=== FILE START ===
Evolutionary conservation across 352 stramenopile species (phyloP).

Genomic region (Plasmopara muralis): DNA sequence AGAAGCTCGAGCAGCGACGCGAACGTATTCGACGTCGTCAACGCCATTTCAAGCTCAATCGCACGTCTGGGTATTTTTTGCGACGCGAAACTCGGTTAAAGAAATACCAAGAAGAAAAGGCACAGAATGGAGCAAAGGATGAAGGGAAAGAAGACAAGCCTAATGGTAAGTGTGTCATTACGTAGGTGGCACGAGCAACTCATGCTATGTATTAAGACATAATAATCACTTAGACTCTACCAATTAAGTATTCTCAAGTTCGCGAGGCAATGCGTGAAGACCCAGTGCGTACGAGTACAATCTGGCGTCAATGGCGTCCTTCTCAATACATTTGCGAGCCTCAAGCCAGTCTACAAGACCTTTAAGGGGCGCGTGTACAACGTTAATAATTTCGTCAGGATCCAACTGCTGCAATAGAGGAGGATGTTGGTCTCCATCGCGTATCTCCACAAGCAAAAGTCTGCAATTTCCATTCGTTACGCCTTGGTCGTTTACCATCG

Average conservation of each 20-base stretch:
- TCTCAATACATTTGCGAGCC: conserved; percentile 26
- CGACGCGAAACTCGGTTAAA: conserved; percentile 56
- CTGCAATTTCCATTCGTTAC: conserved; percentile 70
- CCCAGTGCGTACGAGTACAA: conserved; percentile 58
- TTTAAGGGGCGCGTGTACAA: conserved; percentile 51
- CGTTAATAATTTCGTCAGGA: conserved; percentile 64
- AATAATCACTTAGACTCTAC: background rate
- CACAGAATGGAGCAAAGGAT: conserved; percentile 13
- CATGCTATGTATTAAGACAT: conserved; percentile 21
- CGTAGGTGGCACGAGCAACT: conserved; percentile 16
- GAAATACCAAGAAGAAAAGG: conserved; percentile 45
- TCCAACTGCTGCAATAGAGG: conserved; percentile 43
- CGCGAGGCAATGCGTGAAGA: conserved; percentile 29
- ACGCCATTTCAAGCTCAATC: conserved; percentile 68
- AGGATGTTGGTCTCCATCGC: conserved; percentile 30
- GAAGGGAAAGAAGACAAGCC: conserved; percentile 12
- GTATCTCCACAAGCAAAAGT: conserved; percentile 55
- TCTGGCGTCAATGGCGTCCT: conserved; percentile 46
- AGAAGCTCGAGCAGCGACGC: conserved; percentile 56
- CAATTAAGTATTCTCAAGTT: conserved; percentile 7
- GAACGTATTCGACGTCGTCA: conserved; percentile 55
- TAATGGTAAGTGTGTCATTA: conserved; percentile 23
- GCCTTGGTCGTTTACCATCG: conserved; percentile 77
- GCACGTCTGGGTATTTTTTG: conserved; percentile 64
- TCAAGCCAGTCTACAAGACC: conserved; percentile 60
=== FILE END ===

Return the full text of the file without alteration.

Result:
Evolutionary conservation across 352 stramenopile species (phyloP).

Genomic region (Plasmopara muralis): DNA sequence AGAAGCTCGAGCAGCGACGCGAACGTATTCGACGTCGTCAACGCCATTTCAAGCTCAATCGCACGTCTGGGTATTTTTTGCGACGCGAAACTCGGTTAAAGAAATACCAAGAAGAAAAGGCACAGAATGGAGCAAAGGATGAAGGGAAAGAAGACAAGCCTAATGGTAAGTGTGTCATTACGTAGGTGGCACGAGCAACTCATGCTATGTATTAAGACATAATAATCACTTAGACTCTACCAATTAAGTATTCTCAAGTTCGCGAGGCAATGCGTGAAGACCCAGTGCGTACGAGTACAATCTGGCGTCAATGGCGTCCTTCTCAATACATTTGCGAGCCTCAAGCCAGTCTACAAGACCTTTAAGGGGCGCGTGTACAACGTTAATAATTTCGTCAGGATCCAACTGCTGCAATAGAGGAGGATGTTGGTCTCCATCGCGTATCTCCACAAGCAAAAGTCTGCAATTTCCATTCGTTACGCCTTGGTCGTTTACCATCG

Average conservation of each 20-base stretch:
- TCTCAATACATTTGCGAGCC: conserved; percentile 26
- CGACGCGAAACTCGGTTAAA: conserved; percentile 56
- CTGCAATTTCCATTCGTTAC: conserved; percentile 70
- CCCAGTGCGTACGAGTACAA: conserved; percentile 58
- TTTAAGGGGCGCGTGTACAA: conserved; percentile 51
- CGTTAATAATTTCGTCAGGA: conserved; percentile 64
- AATAATCACTTAGACTCTAC: background rate
- CACAGAATGGAGCAAAGGAT: conserved; percentile 13
- CATGCTATGTATTAAGACAT: conserved; percentile 21
- CGTAGGTGGCACGAGCAACT: conserved; percentile 16
- GAAATACCAAGAAGAAAAGG: conserved; percentile 45
- TCCAACTGCTGCAATAGAGG: conserved; percentile 43
- CGCGAGGCAATGCGTGAAGA: conserved; percentile 29
- ACGCCATTTCAAGCTCAATC: conserved; percentile 68
- AGGATGTTGGTCTCCATCGC: conserved; percentile 30
- GAAGGGAAAGAAGACAAGCC: conserved; percentile 12
- GTATCTCCACAAGCAAAAGT: conserved; percentile 55
- TCTGGCGTCAATGGCGTCCT: conserved; percentile 46
- AGAAGCTCGAGCAGCGACGC: conserved; percentile 56
- CAATTAAGTATTCTCAAGTT: conserved; percentile 7
- GAACGTATTCGACGTCGTCA: conserved; percentile 55
- TAATGGTAAGTGTGTCATTA: conserved; percentile 23
- GCCTTGGTCGTTTACCATCG: conserved; percentile 77
- GCACGTCTGGGTATTTTTTG: conserved; percentile 64
- TCAAGCCAGTCTACAAGACC: conserved; percentile 60